... when I realized that there is a very standard way to do so: Just tape an IR emitter diode in front of the IR photodiode of the Denon and make it emit whatever I need it to.

This is clearly the safest option. It would also be very reliable if the diode is placed in close proximity and fed with sufficient power. It does not require electrically coupling two pieces of hardware which may never have been meant to be connected.

So this is, finally, the way I'll go.

How to generate the signals? And what signals even?

Now that we know how to feed control signals, we need to figure out what signals to feed. And how to generate them.

Infrared remotes work by modulating a "slow" signal on top of a carrier square wave, typically between 35 kHz and 42 kHz. In case of the Denon, it is 38 kHz (or compatible to that, anyway). That means a signal looks roughly like this:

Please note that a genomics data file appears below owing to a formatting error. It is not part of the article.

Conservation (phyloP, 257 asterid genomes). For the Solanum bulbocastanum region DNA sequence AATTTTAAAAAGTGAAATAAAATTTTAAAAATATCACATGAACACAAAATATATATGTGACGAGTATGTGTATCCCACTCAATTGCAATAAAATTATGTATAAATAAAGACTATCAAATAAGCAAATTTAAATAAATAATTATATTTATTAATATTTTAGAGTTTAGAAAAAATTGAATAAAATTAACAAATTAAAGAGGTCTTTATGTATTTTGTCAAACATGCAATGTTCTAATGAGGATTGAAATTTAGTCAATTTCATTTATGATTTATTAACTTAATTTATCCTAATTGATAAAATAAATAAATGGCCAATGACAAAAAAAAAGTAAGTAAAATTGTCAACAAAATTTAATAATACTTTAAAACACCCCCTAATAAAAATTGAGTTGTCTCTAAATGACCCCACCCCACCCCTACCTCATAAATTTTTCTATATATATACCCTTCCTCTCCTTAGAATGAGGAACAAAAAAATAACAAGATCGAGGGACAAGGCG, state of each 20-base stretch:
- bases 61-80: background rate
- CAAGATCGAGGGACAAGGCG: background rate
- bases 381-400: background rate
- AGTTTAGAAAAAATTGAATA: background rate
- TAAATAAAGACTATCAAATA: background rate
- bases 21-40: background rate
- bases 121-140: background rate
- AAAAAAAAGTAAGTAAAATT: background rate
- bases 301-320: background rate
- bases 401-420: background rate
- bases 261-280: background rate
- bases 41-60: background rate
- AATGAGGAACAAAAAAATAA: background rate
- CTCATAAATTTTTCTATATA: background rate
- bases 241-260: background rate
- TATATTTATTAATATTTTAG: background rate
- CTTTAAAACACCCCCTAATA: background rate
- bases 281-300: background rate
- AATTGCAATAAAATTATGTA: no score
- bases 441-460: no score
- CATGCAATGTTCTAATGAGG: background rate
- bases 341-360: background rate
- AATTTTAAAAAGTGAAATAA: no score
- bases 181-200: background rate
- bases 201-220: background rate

Demodulated signal:

     ______________________________________           _____________
____|                                      |_________|             |_______

Modulated signal:

     _   _   _   _   _   _   _   _   _   _            _   _   _   _
____| |_| |_| |_| |_| |_| |_| |_| |_| |_| |__________| |_| |_| |_| |_______

With a 38 kHz carrier, each low-high cycle of the modulated signal is 26.316us long.